Editor reviews his top Sundance horror films

Index+Editor+Brendan+Swogger+traveled+to+the+Sundance+Film+Festival+during+winter+term.

Brendan Swogger

Index Editor Brendan Swogger traveled to the Sundance Film Festival during winter term.

Brendan Swogger, Student Life Editor

I’m a huge horror movie nerd, so when I got the chance to go to the Sundance Film Festival this year as part of one of Pacific’s travel study courses, I was beyond excited. Some of my favorite horror films have premiered at Sundance (Hereditary, The Witch, A Girl Walks Home Alone at Night) so the possibility of getting to see my next favorite film in Park City was a dream I couldn’t wait to make reality. I was fortunately not disappointed by what this year’s slate of films had in store. For any other horror buffs out there, here are three films to keep on your radar this year…

The Night House dir. David Bruckner

I’m not usually big into jump scares in horror movies. I think a lot of times they can be overdone and a bit pointless. But The Night House proved that a good jump scare can deliver just the exact pump of adrenaline needed to accent the atmosphere and create a truly tense scene. Though the plot of Brucker’s film gets a bit muddled with it’s excess of twists and turns throughout, there’s no denying that the atmosphere he creates–jump scares and all–will make The Night House one of the most terrifying films of 2020.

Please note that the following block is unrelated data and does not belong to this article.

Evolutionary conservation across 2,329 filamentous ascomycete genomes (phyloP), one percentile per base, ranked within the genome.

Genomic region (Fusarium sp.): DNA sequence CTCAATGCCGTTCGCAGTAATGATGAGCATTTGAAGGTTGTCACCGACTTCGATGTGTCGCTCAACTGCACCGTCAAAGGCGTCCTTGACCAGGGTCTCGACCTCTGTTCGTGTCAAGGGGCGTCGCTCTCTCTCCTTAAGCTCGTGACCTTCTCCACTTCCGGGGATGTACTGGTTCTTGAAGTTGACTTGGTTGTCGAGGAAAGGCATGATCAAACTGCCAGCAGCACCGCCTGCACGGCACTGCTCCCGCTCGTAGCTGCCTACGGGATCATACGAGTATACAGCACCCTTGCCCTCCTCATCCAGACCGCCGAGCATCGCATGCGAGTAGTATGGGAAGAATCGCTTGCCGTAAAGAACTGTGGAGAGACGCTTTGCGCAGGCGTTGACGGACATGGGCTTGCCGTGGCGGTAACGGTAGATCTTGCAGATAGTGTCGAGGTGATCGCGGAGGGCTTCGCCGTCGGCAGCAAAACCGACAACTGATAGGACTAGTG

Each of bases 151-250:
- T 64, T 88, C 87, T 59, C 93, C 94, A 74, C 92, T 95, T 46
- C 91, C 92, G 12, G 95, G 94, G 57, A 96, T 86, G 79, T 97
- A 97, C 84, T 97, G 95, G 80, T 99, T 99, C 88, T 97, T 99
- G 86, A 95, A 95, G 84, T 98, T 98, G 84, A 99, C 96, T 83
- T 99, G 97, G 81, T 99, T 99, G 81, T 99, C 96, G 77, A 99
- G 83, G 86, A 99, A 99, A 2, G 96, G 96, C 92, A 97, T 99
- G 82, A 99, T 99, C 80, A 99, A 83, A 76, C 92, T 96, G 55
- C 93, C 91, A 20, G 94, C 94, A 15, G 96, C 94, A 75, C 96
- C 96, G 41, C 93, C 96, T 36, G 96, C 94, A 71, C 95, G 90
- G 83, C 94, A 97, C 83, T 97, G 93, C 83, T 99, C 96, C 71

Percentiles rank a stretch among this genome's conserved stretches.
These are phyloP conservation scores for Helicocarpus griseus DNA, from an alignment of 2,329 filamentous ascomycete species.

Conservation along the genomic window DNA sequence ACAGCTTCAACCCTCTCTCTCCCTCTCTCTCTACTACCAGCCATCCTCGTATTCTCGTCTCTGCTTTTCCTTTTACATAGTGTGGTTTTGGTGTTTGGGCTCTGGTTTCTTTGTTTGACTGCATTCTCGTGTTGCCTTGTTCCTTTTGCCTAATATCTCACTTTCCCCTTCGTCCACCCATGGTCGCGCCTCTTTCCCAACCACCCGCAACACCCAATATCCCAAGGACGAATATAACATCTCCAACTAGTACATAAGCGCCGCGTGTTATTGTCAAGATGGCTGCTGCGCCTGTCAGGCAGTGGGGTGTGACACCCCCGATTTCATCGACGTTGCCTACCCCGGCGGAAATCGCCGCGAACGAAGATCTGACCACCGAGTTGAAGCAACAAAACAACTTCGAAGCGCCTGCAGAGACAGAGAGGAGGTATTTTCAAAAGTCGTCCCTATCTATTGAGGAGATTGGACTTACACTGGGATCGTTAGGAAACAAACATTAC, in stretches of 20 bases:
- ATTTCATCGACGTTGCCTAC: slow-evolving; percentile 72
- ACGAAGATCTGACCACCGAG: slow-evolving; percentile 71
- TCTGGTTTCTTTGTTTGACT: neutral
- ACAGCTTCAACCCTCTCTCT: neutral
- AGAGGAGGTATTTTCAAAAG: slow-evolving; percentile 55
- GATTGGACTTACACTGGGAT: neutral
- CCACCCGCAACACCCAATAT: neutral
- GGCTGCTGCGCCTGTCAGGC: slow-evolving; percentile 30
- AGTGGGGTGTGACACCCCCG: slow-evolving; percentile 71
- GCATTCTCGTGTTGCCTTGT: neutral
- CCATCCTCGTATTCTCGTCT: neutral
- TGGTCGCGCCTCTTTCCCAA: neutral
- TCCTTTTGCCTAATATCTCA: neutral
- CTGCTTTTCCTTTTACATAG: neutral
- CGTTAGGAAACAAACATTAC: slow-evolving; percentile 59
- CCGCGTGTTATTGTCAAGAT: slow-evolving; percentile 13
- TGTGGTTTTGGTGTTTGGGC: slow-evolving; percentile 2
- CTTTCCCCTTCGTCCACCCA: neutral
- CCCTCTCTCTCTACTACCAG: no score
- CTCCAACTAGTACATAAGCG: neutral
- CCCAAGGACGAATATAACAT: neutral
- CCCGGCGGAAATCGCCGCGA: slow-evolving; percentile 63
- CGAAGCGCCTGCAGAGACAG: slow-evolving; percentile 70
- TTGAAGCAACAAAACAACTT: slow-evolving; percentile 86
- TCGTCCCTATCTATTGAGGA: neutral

His House dir. Remi Weekes

This was the first film I saw at Sundance this year, and boy was it a great way to kick things off. Weekes’ debut feature looks at the trauma and struggles refugees face in finding home after the perils of escape, and packages it in an ingenious, tense, and darkly beautiful haunted house story. If you’re a fan of Jordan Peele’s Us or Get Out, this one should definitely be on your radar. The final scene will stick with you for a while. Find it on Netflix later this year.

Relic dir. Natalie Erika James

I cannot give this movie enough praise. As I said, one of my favorite films of all time is Ari Aster’s Hereditary, and from the very first scenes of Relic, it reminded me of everything I loved so much about that film. With a part family drama and part haunted house chiller, director Natalie Erika James explores the pains of watching a loved one fall victim to Alzheimer’s,  inspired by her own grandmother’s battle with the disease. The way she explores the heartbreak of the situation while packaging it all in a truly terrifying horror plot is nothing short of brilliant.